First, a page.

M. Kawamura expo offers more than new products

LIHU‘E — Daniel Kawamura of M. Kawamura Farm Enterprises said activity and interest in chipper shredders has increased since the no-burn law was put in effect.

“People don’t realize how much they used to burn,” Daniel said. “But with the new law in effect, they need to figure out how to get rid of what they used to burn before.”

M. Kawamura stocks several different gasoline-powered chipper-shredders and has access to a wide variety of models from Bear Cat and Mighty Max.

“Right now, we do a lot of special ordering for customers, but during the annual expo, Friday and Saturday, customers can meet the manufacturers’ representatives and get the facts right there,” Daniel said. “The added benefit is the manufacturers usually arrive with their own listing of special pricing which can be passed along to customers.”

The M. Kawamura farm and garden expo opens Friday and Saturday from 9 a.m. to 3 p.m. on both days.

One of the new items featured during this year’s show is a capstan winch, which uses rope instead of steel cable to pull a variety of items.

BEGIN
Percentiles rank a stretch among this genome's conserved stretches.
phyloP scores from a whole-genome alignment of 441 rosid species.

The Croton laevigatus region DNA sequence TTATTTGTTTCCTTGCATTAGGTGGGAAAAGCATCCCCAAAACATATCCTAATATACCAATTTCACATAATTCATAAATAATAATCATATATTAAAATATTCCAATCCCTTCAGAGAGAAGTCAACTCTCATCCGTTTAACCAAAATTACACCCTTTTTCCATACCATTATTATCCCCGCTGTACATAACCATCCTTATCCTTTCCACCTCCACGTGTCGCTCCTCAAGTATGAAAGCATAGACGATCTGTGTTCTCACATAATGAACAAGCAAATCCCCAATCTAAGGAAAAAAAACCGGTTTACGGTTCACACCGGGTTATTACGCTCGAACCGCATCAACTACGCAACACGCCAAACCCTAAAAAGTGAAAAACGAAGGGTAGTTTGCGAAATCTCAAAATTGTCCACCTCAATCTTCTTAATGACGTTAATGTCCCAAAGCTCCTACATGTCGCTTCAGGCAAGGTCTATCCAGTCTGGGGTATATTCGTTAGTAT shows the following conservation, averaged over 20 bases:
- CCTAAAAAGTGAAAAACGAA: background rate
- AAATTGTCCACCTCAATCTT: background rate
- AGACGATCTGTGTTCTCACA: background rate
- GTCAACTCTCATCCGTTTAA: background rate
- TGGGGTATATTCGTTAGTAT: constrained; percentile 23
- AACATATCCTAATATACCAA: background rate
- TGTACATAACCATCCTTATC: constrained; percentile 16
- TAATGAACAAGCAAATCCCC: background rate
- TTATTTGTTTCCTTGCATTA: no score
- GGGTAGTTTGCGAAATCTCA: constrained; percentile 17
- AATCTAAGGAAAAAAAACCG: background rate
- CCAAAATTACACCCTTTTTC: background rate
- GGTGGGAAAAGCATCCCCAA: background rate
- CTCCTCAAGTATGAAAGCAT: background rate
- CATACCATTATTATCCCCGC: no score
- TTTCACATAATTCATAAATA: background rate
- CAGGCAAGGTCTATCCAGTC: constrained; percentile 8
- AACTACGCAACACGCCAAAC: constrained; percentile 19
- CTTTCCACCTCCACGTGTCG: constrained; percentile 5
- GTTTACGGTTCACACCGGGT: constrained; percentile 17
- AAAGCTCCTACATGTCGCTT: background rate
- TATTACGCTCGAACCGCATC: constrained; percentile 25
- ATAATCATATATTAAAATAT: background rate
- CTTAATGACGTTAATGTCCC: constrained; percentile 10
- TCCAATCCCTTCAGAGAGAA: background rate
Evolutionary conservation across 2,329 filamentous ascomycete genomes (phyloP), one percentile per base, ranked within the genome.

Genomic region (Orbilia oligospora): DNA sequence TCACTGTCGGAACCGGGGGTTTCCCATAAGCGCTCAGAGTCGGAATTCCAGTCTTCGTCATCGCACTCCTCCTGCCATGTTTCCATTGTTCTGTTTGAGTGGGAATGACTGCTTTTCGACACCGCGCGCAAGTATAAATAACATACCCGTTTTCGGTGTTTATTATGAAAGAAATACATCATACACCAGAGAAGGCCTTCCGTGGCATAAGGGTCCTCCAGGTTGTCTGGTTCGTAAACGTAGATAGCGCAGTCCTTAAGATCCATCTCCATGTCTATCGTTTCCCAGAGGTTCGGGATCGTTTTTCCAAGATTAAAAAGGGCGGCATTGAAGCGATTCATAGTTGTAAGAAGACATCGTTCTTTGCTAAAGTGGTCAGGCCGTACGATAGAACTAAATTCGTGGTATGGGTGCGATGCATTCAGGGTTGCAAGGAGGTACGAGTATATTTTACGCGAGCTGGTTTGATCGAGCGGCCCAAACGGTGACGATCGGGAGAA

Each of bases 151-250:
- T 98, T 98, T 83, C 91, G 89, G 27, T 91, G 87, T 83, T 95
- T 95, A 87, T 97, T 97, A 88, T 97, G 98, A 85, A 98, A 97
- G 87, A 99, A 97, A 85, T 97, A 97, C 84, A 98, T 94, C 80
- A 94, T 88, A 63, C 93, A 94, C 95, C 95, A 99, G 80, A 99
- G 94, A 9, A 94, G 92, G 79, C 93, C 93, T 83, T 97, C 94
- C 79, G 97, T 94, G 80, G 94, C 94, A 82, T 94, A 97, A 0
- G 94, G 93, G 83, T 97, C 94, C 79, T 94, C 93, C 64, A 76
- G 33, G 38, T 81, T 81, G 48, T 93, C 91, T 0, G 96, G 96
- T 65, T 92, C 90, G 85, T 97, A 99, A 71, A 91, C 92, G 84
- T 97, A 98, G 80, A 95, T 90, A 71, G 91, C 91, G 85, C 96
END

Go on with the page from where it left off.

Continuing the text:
Powered by a Honda gas motor, the winch is only slightly larger than a six-pack cooler, and because of its gas-powered motor, can be operated anywhere for a variety of users including big game hunters, wood cutters, vehicle owners, boat owners and contractors.

Advantages of using a capstan winch is the user is not limited to the length of cable a drum can hold, pulling power does not decrease as the drum fills and the slack in the winch can be tightened by hand without running the winch.

This is just one of the new pieces of equipment that joins the growing M. Kawamura inventory.

Representatives will also be available from makers of potting soil and fertilizers, as well as large manufacturers such as Echo and Shindaiwa that produce equipment for homeowners and commercial users.

Ed Kawamura will be proud to show off his battery of recycled bathtubs, which produce a wide variety of produce bounty after being filled with potting soils and seeded. This concept was showcased recently when residents at Samuel Mahelona Memorial Hospital unveiled some juicy okra from the hospital’s gardening program during its recent Passport to Kupuna Health fair.

The two-day expo, complete with prize drawings, is a free, informative way to lessen one’s carbon footprint.

• Dennis Fujimoto, photographer and staff writer, can be reached at 245-3681 (ext. 253) or dfujimoto@ thegardenisland.com.


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